Can I dispose of aerobically treated effluent on the surface?

    Not without some additional steps.  If you use an approved unit (they are very thoroughly tested) and you add a disinfectant stage (probably a chlorinator) you can dispose of it on the surface of your property.  The system must be designed for this purpose and it must have an on-going maintenance contract that includes periodic testing to be sure it is operating properly.

    What should I do to maintain my septic tank?

    You should: 1) make sure you don't waste water, check for water leaks, don't leave water running, 2) don't use the toilet as a trash can and minimize the use of a garbage disposal - if you can't digest it neither can your septic tank, 3) make sure you keep the disposal field free of excess runoff water, fill in low spots, redirect drain spouts, 4) have the tank(s) pumped out every two to five years.

    What about additives for the septic tank?

    Don't waste your time or money.  People put yeast, cow manure, or various compounds bought at the store in their system, but they don't do much of anything.  Remember, every time you send waste to the tank you are sending bacteria.  These bacteria have established a very concentrated mixture in the tank(s) and you aren't going to change it easily.  Any chemicals that are strong enough to change your system may cause damage or build up in the soil and cause long term problems.

    What about additives for an aerobic tank?

    Under no circumstances should you add anything other than standard household waste or manufacturer approved products.  An aerobic tank is very carefully designed and chemicals or additives can completely destroy the bacterial culture that is the essential treatment element.

    How much land do I need to put in my sewage facility?

    This is not an easy question to answer.  Our experience shows that anything less than an acre can be difficult (that's a recommendation, not a requirement).  The general state minimums are one acre for land with a water well and sewage facility, or 1/2 acre for land with only a sewage facility.  The size requirements of a piece of property apply when it is divided.  If you have an existing piece of land smaller than the above, then you must submit a professional design showing how you can get a legal system on your property.  No matter how big or how small, each piece of property will be evaluated individually.  A person with 2 acres might not have enough if they have a well, stock pond, creek, big house, garage etc.  Be sure to read the next question.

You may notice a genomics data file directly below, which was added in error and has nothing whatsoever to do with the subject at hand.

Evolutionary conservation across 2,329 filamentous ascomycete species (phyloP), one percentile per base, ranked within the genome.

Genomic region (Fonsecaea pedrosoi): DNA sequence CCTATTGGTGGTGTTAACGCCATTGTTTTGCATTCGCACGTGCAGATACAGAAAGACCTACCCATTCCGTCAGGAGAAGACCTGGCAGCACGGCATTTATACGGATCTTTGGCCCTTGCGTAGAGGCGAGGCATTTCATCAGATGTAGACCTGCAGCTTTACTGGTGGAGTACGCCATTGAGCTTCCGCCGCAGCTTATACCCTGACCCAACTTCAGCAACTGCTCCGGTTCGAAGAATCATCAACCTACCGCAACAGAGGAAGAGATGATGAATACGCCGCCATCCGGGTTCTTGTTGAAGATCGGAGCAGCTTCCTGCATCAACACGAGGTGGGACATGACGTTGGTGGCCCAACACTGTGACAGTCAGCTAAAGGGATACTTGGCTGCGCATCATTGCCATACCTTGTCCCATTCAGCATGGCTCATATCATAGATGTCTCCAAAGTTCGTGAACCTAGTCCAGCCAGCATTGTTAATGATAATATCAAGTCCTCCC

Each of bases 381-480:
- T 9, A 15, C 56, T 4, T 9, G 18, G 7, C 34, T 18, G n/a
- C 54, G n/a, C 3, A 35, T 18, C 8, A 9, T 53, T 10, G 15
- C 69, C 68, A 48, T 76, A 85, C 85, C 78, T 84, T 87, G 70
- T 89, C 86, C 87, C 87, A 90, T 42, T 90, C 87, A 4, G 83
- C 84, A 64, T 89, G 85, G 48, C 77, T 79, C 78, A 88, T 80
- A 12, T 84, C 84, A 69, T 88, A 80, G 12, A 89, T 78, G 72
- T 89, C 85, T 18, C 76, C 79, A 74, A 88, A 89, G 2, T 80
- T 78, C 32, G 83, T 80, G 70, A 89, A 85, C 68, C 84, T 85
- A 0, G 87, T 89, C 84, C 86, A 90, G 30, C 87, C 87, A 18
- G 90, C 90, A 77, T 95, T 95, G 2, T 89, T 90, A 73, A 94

I'm splitting up a piece of land, how small can I make it?

    If you will have On-Site Sewage Facilities, the state law has two possibilities -- you will need one acre if you might have a well, or one half acre if you will only have a public water supply.  However, you must have enough land to meet the requirements for the system you need.  Now to make it even more involved, cities can have requirements outside their city that may affect the minimum size.  These city rules exist under the authority of Extra Territorial Jurisdiction.  Most of Tarrant County is covered by Fort Worth's ETJ and they make it simple by requiring a minimum of one acre.  Remember, old, existing, recorded property is treated on an individual basis.

    I want to subdivide some land, who do I need to talk to?

    If you are within a city, then that city will have authority.  If you are in the unincorporated area of the County you will deal with the Health Department, Transportation Department (817-884-1250), and if you are within the Extra Territorial Jurisdiction (ETJ) of a city, they will also be involved.  Fort Worth's ETJ covers most of Tarrant County but call us if you are not sure.  The City of Fort Worth Development Department has an ETJ contact, Felicita Olivas, who can be reached at 817-392-8026 should you have any questions.

    What is the On-Site Sewage Facilities Fee Schedule?

     

    Application and Permit (includes State fee)                             

                                           

       $260                                        

     

    Repar Permit

     

       $100

     

    Affidavit (filed at County Clerk’s Office)

     

         $16